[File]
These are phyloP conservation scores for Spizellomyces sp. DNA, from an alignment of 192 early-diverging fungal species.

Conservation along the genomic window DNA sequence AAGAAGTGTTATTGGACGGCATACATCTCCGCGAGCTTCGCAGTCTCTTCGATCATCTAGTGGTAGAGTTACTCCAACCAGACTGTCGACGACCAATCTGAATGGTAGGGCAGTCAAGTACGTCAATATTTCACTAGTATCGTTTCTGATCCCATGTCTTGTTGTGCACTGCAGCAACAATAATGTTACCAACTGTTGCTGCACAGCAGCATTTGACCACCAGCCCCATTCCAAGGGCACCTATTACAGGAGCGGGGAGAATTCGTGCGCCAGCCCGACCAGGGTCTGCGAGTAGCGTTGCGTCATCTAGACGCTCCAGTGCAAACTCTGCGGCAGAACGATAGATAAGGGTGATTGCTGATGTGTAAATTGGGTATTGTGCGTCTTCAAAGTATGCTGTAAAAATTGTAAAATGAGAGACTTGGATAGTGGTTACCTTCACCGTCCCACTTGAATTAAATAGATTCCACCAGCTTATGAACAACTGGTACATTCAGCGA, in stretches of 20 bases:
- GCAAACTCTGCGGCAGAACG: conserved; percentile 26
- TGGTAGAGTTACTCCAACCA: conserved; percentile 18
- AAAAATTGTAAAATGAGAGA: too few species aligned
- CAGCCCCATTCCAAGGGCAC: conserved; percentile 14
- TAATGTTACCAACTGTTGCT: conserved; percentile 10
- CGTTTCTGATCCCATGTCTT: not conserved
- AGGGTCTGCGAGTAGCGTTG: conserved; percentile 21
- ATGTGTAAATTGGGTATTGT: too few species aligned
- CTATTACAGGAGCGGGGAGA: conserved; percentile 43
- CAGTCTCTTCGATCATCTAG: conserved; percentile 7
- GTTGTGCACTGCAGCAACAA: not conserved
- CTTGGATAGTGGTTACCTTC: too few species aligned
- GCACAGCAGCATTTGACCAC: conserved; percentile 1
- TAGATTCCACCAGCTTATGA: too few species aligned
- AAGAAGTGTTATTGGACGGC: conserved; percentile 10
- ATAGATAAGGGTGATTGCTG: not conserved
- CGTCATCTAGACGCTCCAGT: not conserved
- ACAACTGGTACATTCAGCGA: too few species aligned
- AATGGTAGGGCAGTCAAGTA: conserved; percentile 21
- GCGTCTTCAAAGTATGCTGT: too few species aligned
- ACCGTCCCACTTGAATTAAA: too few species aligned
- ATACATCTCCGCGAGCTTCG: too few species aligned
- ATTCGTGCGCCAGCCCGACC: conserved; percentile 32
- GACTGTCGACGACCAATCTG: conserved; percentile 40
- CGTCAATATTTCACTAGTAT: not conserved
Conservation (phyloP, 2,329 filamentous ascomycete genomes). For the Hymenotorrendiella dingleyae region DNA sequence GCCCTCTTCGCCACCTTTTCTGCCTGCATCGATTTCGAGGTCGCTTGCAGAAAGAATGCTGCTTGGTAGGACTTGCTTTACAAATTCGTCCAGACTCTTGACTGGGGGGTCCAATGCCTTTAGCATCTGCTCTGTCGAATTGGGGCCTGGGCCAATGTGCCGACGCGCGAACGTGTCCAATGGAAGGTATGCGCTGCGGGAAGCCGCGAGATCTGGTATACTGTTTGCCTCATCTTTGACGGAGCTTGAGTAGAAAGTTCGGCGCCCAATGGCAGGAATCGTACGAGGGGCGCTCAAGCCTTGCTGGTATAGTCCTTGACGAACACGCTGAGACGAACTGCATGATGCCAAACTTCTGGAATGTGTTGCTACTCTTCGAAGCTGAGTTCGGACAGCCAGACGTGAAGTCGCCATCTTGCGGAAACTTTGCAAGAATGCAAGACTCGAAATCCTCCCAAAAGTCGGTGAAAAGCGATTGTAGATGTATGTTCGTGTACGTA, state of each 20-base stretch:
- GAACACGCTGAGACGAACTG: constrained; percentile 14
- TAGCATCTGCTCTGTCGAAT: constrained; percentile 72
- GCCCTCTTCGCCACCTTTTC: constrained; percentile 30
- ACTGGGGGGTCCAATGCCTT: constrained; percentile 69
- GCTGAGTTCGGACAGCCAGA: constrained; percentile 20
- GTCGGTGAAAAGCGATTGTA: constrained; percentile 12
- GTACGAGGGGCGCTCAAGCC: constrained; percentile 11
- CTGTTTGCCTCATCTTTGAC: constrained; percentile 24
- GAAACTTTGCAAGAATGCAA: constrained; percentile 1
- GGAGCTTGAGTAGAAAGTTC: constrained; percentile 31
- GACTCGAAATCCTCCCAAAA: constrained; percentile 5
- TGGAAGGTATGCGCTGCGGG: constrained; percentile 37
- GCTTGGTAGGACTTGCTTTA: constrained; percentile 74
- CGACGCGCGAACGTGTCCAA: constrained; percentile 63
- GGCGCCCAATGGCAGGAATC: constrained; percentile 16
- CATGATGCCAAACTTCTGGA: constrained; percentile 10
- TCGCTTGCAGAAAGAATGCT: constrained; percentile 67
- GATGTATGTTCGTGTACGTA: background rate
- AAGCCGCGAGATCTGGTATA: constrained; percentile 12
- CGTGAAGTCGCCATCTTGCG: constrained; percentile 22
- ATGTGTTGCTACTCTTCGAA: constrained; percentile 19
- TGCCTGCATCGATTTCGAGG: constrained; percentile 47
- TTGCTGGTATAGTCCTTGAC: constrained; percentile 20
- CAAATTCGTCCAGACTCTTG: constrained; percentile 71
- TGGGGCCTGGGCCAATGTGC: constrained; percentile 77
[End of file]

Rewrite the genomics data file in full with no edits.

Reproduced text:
These are phyloP conservation scores for Spizellomyces sp. DNA, from an alignment of 192 early-diverging fungal species.

Conservation along the genomic window DNA sequence AAGAAGTGTTATTGGACGGCATACATCTCCGCGAGCTTCGCAGTCTCTTCGATCATCTAGTGGTAGAGTTACTCCAACCAGACTGTCGACGACCAATCTGAATGGTAGGGCAGTCAAGTACGTCAATATTTCACTAGTATCGTTTCTGATCCCATGTCTTGTTGTGCACTGCAGCAACAATAATGTTACCAACTGTTGCTGCACAGCAGCATTTGACCACCAGCCCCATTCCAAGGGCACCTATTACAGGAGCGGGGAGAATTCGTGCGCCAGCCCGACCAGGGTCTGCGAGTAGCGTTGCGTCATCTAGACGCTCCAGTGCAAACTCTGCGGCAGAACGATAGATAAGGGTGATTGCTGATGTGTAAATTGGGTATTGTGCGTCTTCAAAGTATGCTGTAAAAATTGTAAAATGAGAGACTTGGATAGTGGTTACCTTCACCGTCCCACTTGAATTAAATAGATTCCACCAGCTTATGAACAACTGGTACATTCAGCGA, in stretches of 20 bases:
- GCAAACTCTGCGGCAGAACG: conserved; percentile 26
- TGGTAGAGTTACTCCAACCA: conserved; percentile 18
- AAAAATTGTAAAATGAGAGA: too few species aligned
- CAGCCCCATTCCAAGGGCAC: conserved; percentile 14
- TAATGTTACCAACTGTTGCT: conserved; percentile 10
- CGTTTCTGATCCCATGTCTT: not conserved
- AGGGTCTGCGAGTAGCGTTG: conserved; percentile 21
- ATGTGTAAATTGGGTATTGT: too few species aligned
- CTATTACAGGAGCGGGGAGA: conserved; percentile 43
- CAGTCTCTTCGATCATCTAG: conserved; percentile 7
- GTTGTGCACTGCAGCAACAA: not conserved
- CTTGGATAGTGGTTACCTTC: too few species aligned
- GCACAGCAGCATTTGACCAC: conserved; percentile 1
- TAGATTCCACCAGCTTATGA: too few species aligned
- AAGAAGTGTTATTGGACGGC: conserved; percentile 10
- ATAGATAAGGGTGATTGCTG: not conserved
- CGTCATCTAGACGCTCCAGT: not conserved
- ACAACTGGTACATTCAGCGA: too few species aligned
- AATGGTAGGGCAGTCAAGTA: conserved; percentile 21
- GCGTCTTCAAAGTATGCTGT: too few species aligned
- ACCGTCCCACTTGAATTAAA: too few species aligned
- ATACATCTCCGCGAGCTTCG: too few species aligned
- ATTCGTGCGCCAGCCCGACC: conserved; percentile 32
- GACTGTCGACGACCAATCTG: conserved; percentile 40
- CGTCAATATTTCACTAGTAT: not conserved
Conservation (phyloP, 2,329 filamentous ascomycete genomes). For the Hymenotorrendiella dingleyae region DNA sequence GCCCTCTTCGCCACCTTTTCTGCCTGCATCGATTTCGAGGTCGCTTGCAGAAAGAATGCTGCTTGGTAGGACTTGCTTTACAAATTCGTCCAGACTCTTGACTGGGGGGTCCAATGCCTTTAGCATCTGCTCTGTCGAATTGGGGCCTGGGCCAATGTGCCGACGCGCGAACGTGTCCAATGGAAGGTATGCGCTGCGGGAAGCCGCGAGATCTGGTATACTGTTTGCCTCATCTTTGACGGAGCTTGAGTAGAAAGTTCGGCGCCCAATGGCAGGAATCGTACGAGGGGCGCTCAAGCCTTGCTGGTATAGTCCTTGACGAACACGCTGAGACGAACTGCATGATGCCAAACTTCTGGAATGTGTTGCTACTCTTCGAAGCTGAGTTCGGACAGCCAGACGTGAAGTCGCCATCTTGCGGAAACTTTGCAAGAATGCAAGACTCGAAATCCTCCCAAAAGTCGGTGAAAAGCGATTGTAGATGTATGTTCGTGTACGTA, state of each 20-base stretch:
- GAACACGCTGAGACGAACTG: constrained; percentile 14
- TAGCATCTGCTCTGTCGAAT: constrained; percentile 72
- GCCCTCTTCGCCACCTTTTC: constrained; percentile 30
- ACTGGGGGGTCCAATGCCTT: constrained; percentile 69
- GCTGAGTTCGGACAGCCAGA: constrained; percentile 20
- GTCGGTGAAAAGCGATTGTA: constrained; percentile 12
- GTACGAGGGGCGCTCAAGCC: constrained; percentile 11
- CTGTTTGCCTCATCTTTGAC: constrained; percentile 24
- GAAACTTTGCAAGAATGCAA: constrained; percentile 1
- GGAGCTTGAGTAGAAAGTTC: constrained; percentile 31
- GACTCGAAATCCTCCCAAAA: constrained; percentile 5
- TGGAAGGTATGCGCTGCGGG: constrained; percentile 37
- GCTTGGTAGGACTTGCTTTA: constrained; percentile 74
- CGACGCGCGAACGTGTCCAA: constrained; percentile 63
- GGCGCCCAATGGCAGGAATC: constrained; percentile 16
- CATGATGCCAAACTTCTGGA: constrained; percentile 10
- TCGCTTGCAGAAAGAATGCT: constrained; percentile 67
- GATGTATGTTCGTGTACGTA: background rate
- AAGCCGCGAGATCTGGTATA: constrained; percentile 12
- CGTGAAGTCGCCATCTTGCG: constrained; percentile 22
- ATGTGTTGCTACTCTTCGAA: constrained; percentile 19
- TGCCTGCATCGATTTCGAGG: constrained; percentile 47
- TTGCTGGTATAGTCCTTGAC: constrained; percentile 20
- CAAATTCGTCCAGACTCTTG: constrained; percentile 71
- TGGGGCCTGGGCCAATGTGC: constrained; percentile 77